Arthur Ashe caused a storm by playing in apartheid SA

Arthur Ashe caused a storm by playing in apartheid SA
Arthur Ashe runs for the ball during a match at Wimbledon in England. (Photo: Tony Duffy/Getty Images)

Fifty years ago, the tennis legend appeared at the SA Open as a black man and not an ‘honorary white’ –  a designation the apartheid government used to let sport stars into the country. 

On 14 November 1973, Ellis Park in Johannesburg was the epicentre of the sporting world. Not for an event in the rugby stadium, but for one at the neighbouring hardcourt tennis centre where Arthur Ashe was playing his first-round match in the SA Open against fellow American Sherwood Stewart.

It was, according to contemporary reports, “a perfectly warm spring day” in Doornfontein, but there was nothing ordinary about the occasion. The appearance of one of the world’s most famous and thoughtful black sportsmen in apartheid South Africa was astonishing, especially when combined with the entry of Australia’s Indigenous 1971 Wimbledon champion, Evonne Goolagong, in the women’s draw.

Fifty years on, it still seems a momentous and somewhat bewildering occurrence. 

Against considerable global and local opposition, the strong-willed Ashe, who had become the first black man to win the US Open in 1968, was determined to break the burgeoning sports boycott, which already included a ban from the Olympics, to experience apartheid South Africa for himself.

Most of the world’s top players competed in the SA Open at that time, but Ashe had been denied a visa to enter the country for three years running by the National Party government. In 1973, it suddenly relented.

It was a period of reluctant shifts by the Nats. They’d refused to admit the coloured former Cape­tonian Basil D’Oliveira with the English cricket team in 1968, forcing the cancellation of that tour, and then grudgingly admitted the Samoan Bryan Williams and Maoris Sid Going, Buff Milner and Blair Furlong as “honorary whites” to save the 1970 All Blacks rugby tour.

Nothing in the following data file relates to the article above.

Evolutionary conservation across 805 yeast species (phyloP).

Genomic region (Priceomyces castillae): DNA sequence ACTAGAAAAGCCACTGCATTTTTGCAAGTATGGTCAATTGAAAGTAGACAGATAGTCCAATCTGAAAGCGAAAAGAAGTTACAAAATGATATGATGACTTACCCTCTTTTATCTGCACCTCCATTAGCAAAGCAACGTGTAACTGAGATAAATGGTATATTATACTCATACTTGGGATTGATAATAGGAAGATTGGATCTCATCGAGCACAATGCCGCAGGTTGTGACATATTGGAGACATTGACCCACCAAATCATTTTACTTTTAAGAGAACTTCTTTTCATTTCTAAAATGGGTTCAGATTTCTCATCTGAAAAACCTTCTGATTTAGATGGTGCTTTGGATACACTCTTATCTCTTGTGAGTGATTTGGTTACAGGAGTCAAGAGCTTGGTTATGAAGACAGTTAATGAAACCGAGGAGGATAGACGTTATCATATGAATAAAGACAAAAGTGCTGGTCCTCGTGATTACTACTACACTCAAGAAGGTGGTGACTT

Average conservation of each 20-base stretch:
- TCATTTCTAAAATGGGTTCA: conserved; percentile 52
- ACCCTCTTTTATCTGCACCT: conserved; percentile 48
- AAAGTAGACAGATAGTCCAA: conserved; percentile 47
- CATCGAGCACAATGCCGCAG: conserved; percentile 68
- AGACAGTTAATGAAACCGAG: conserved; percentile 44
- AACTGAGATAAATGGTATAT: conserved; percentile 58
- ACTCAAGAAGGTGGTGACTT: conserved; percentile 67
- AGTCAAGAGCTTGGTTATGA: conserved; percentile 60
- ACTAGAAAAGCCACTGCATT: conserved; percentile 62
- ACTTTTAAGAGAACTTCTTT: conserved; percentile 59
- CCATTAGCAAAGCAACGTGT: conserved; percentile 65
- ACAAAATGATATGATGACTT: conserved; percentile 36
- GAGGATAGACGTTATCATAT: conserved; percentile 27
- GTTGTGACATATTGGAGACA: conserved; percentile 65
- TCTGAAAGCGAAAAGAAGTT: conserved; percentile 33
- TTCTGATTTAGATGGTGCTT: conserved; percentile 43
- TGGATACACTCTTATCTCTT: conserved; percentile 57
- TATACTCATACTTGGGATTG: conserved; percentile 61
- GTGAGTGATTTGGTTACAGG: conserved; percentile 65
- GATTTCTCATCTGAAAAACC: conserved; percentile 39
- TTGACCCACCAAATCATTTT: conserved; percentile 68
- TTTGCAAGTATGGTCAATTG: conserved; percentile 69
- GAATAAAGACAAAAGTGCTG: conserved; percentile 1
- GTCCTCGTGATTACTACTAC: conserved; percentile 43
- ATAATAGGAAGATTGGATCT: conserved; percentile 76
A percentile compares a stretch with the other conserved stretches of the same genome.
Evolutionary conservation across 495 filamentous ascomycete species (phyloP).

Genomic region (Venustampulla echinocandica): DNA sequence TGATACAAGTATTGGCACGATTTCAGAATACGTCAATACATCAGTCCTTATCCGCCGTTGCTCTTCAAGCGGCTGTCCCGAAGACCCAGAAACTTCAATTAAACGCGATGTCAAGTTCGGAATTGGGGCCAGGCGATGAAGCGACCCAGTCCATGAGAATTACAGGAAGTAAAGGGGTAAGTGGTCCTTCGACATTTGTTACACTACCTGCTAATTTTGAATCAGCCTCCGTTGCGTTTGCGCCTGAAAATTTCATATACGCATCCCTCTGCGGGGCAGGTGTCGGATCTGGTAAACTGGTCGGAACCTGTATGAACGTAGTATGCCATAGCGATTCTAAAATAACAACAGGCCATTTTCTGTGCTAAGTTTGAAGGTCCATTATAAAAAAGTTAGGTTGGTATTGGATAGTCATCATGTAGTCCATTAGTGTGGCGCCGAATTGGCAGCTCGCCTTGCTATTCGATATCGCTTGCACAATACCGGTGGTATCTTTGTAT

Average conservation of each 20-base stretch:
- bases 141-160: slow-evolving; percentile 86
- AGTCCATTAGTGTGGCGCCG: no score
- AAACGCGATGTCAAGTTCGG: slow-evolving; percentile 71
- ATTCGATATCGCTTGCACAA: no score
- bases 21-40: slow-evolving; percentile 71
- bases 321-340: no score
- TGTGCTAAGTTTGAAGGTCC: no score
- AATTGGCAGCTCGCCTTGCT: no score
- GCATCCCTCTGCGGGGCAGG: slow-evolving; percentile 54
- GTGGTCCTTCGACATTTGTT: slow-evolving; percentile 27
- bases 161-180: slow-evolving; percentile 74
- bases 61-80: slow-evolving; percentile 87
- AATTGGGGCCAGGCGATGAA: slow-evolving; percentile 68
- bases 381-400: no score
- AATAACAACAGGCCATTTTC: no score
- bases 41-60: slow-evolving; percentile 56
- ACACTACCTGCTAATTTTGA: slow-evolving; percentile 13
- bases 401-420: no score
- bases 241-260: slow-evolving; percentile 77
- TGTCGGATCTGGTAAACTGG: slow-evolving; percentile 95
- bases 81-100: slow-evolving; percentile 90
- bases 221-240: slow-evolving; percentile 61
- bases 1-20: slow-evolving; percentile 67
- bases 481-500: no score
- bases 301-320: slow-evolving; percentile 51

Goolagong had appeared in Jo­­hannesburg in 1972, under the same token designation, as the first black person to compete in the SA Open, but Ashe was having none of that, insisting that he enter in 1973 as a black person.

The SA Open had a mixed-race but segregated crowd, with promoter Owen Williams surreptitiously giving away hundreds of tickets to coloured and black tennis fans. It would not have escaped Ashe or Goolagong’s attention that attendance at tournaments everywhere else on the global circuit was usually as white as the de rigueur playing kit of the times.

Demonstrate equality

Arthur Ashe

Arthur Ashe in action at Wimbledon circa 1975, playing before a largely white crowd. (Photo: Focus on Sport/Getty Images)

Both Ashe and Goolagong said they were motivated in part by a desire to demonstrate that black players were the equal of whites. To make that point they needed to win matches. Goolagong delivered in 1972 by taking the singles title in a three-set win over Briton Virginia Wade and winning the doubles with compatriot Helen Gourlay. In 1973, she lost the singles final to the young American star Chris Evert.